First published in 1992, CEPS has elected to republish this paper some 17 years later in its entirety, given its continued relevance to the EU’s struggle to reform its system of financial supervision in the wake of the financial crisis. A special Foreword by Daniel Gros explains the foresight of Sydney Key and places her analysis in the context of 2009.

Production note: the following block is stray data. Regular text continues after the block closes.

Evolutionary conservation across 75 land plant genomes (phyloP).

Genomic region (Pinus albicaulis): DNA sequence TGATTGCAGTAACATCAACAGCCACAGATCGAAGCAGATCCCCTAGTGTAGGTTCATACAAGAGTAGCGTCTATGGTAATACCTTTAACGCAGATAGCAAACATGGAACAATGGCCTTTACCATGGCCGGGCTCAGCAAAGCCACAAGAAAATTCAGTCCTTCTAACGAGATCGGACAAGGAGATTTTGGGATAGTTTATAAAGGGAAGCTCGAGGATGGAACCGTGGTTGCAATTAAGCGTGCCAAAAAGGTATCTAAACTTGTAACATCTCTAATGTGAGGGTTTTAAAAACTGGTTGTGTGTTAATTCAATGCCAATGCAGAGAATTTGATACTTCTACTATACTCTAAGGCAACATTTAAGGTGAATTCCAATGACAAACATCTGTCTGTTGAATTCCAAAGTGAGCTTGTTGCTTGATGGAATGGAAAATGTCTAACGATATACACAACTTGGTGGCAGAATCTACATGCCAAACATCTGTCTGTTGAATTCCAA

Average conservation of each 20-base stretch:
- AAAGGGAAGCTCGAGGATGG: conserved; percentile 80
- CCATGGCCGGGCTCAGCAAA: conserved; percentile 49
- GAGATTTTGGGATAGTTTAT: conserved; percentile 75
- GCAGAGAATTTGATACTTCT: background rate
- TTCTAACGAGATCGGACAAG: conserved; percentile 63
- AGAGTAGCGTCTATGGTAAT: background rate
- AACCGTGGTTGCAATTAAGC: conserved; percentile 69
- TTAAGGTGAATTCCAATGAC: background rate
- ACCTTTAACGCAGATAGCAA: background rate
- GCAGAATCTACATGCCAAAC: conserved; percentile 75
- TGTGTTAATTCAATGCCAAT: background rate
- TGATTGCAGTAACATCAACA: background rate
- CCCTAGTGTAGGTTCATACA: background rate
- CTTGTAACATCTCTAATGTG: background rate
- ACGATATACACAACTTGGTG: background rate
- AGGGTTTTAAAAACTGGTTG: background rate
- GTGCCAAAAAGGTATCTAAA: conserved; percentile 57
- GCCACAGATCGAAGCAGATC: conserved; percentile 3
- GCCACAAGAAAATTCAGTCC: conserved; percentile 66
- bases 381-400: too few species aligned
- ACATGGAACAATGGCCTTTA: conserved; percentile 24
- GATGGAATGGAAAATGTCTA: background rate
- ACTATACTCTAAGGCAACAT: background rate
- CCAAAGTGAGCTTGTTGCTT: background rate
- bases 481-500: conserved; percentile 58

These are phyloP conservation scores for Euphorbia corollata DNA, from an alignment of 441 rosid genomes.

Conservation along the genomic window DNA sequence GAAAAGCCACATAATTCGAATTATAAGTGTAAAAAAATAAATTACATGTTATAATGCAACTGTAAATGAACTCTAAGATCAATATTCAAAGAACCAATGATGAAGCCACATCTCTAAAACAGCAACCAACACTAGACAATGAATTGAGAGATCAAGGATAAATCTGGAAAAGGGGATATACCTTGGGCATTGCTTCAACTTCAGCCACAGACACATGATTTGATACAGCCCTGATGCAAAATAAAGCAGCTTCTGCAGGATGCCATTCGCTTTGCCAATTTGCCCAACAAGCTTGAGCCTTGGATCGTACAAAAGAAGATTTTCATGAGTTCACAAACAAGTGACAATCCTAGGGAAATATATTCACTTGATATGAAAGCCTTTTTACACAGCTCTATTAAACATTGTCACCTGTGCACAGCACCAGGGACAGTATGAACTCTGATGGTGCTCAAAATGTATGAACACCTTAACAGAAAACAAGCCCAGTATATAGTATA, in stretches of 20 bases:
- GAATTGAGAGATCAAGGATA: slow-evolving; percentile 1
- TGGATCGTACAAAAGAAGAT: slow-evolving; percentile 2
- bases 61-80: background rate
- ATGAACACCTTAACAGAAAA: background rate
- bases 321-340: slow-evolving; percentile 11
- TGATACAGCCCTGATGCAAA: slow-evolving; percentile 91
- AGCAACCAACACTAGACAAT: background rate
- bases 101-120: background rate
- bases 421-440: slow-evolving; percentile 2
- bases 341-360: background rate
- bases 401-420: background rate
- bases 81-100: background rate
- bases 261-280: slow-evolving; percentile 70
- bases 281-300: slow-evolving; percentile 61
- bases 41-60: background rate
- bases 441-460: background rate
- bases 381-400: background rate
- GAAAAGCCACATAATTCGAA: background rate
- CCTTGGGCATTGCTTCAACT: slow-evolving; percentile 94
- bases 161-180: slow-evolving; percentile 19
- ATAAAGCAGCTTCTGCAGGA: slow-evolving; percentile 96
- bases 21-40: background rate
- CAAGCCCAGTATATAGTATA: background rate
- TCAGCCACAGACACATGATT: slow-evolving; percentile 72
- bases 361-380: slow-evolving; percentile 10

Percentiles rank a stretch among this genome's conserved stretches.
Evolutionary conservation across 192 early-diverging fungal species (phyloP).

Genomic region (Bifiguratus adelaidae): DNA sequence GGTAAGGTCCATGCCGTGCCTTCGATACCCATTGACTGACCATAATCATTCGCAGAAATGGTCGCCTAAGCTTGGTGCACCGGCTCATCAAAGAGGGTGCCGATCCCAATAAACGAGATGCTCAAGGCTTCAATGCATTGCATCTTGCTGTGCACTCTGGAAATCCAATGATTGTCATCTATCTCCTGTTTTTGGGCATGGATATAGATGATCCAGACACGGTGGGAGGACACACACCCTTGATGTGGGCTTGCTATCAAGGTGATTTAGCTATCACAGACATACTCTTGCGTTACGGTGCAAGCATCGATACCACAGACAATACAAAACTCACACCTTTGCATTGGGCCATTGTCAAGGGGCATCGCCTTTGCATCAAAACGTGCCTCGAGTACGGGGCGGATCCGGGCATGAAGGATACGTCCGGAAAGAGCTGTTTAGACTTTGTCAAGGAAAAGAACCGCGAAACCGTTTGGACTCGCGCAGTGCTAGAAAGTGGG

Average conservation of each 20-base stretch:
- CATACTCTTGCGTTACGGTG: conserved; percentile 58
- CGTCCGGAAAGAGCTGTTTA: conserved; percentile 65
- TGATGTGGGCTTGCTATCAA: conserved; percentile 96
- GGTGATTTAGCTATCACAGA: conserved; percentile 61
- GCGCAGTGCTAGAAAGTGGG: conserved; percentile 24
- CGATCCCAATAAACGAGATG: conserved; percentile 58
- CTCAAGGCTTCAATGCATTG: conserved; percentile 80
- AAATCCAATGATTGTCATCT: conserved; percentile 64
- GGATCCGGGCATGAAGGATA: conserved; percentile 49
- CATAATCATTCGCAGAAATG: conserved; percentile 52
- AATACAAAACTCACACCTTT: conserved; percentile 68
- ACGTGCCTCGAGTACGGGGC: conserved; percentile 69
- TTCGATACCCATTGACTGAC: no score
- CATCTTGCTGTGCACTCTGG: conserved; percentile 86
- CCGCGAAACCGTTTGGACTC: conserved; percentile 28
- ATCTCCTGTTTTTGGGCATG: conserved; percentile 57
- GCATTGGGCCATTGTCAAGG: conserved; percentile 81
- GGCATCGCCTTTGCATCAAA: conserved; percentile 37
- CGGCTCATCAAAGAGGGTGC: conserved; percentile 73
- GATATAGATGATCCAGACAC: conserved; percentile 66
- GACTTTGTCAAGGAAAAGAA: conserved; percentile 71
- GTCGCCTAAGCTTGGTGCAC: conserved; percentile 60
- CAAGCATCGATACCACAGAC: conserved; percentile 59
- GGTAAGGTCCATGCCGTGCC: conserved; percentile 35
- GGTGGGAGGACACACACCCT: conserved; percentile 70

In April 1992, the European Commission proposed a directive on deposit protection schemes that used a modified home-country approach for branches of banks from other member states and involved a limited amount of harmonisation. The member states had urged the Commission to propose a home-country deposit insurance directive, primarily because of the shift to home-country supervision and regulation of EU branches mandated by the Second Banking Directive. This paper attempts to identify and analyse the major issues facing the member states as they seek agreement on the Commission proposal.